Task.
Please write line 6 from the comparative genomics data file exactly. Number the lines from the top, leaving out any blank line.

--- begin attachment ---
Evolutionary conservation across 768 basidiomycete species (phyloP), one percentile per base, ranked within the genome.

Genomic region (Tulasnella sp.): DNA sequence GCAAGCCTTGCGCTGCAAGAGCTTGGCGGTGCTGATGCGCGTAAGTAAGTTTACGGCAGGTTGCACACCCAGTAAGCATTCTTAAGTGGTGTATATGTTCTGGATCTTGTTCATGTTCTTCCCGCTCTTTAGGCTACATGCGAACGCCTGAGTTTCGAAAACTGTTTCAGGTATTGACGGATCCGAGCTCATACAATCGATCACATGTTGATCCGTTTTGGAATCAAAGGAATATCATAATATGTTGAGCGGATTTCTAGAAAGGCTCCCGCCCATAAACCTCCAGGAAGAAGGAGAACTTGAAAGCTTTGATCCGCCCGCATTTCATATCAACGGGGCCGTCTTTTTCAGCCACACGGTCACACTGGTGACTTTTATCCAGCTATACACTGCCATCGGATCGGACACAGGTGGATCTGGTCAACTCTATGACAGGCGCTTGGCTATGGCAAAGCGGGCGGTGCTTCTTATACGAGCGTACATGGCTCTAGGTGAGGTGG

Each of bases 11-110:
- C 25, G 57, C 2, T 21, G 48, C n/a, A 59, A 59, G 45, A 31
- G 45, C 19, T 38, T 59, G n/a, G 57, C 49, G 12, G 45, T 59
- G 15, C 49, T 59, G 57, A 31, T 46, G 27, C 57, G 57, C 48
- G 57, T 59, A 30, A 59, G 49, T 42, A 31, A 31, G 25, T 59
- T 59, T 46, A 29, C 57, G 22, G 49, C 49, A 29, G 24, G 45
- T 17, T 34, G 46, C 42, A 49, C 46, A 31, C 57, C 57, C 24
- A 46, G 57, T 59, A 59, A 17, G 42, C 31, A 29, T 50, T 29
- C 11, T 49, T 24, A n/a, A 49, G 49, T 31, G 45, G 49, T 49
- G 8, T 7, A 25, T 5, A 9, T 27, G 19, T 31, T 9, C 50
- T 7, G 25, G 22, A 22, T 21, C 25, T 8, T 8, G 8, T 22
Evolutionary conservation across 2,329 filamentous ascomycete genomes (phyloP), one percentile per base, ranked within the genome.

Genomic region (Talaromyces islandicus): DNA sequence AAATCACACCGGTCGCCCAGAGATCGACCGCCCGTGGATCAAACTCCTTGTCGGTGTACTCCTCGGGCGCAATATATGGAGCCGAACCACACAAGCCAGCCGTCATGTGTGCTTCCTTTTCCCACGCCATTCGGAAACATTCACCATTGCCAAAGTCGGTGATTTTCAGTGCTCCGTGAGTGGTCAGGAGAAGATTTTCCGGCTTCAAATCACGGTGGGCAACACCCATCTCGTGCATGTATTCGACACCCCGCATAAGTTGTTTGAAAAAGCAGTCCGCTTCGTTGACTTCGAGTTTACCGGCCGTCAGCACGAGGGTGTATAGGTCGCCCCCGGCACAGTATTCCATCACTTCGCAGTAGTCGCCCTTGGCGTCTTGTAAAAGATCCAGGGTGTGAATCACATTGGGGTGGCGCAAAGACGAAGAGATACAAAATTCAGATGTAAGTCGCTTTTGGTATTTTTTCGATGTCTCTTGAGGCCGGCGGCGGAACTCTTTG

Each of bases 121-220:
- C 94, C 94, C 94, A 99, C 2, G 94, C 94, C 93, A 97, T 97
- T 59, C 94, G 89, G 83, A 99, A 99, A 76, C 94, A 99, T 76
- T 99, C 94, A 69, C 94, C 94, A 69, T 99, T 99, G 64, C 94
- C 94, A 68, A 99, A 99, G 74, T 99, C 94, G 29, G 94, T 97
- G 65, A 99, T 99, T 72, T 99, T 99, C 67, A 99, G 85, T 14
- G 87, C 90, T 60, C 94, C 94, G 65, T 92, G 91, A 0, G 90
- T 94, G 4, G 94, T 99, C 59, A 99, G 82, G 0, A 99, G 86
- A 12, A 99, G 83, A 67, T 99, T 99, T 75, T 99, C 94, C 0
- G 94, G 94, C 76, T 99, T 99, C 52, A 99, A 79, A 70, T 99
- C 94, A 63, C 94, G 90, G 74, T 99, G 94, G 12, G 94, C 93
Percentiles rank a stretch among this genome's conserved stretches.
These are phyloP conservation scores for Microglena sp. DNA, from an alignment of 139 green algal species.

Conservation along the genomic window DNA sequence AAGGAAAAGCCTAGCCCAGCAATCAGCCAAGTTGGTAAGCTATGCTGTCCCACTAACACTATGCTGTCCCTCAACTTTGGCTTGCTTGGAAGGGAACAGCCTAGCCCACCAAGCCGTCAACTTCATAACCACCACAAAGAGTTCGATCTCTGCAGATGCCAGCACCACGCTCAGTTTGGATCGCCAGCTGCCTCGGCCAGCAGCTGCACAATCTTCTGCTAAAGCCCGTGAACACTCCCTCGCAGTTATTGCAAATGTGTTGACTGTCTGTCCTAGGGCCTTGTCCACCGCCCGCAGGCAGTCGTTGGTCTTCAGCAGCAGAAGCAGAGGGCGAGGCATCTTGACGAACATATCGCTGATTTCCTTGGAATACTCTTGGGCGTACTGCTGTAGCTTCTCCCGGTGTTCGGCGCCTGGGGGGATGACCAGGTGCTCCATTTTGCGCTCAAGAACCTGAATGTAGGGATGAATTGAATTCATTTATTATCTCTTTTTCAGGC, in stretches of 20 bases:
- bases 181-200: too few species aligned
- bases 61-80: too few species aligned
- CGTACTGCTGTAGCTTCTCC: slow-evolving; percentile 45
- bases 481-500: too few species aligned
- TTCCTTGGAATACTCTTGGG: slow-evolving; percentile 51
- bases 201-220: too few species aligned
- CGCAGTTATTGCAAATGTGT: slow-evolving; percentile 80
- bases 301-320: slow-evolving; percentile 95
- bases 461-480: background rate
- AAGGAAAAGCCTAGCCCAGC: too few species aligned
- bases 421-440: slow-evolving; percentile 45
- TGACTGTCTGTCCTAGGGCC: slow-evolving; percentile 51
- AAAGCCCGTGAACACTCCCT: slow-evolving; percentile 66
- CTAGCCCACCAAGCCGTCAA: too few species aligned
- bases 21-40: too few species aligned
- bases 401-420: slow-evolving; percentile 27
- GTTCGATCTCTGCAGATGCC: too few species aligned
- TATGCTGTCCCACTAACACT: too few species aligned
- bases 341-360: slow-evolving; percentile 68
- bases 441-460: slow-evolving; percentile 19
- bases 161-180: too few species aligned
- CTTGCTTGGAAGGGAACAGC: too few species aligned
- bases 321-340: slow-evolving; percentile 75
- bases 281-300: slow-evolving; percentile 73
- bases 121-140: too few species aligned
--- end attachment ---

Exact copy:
- G 15, C 49, T 59, G 57, A 31, T 46, G 27, C 57, G 57, C 48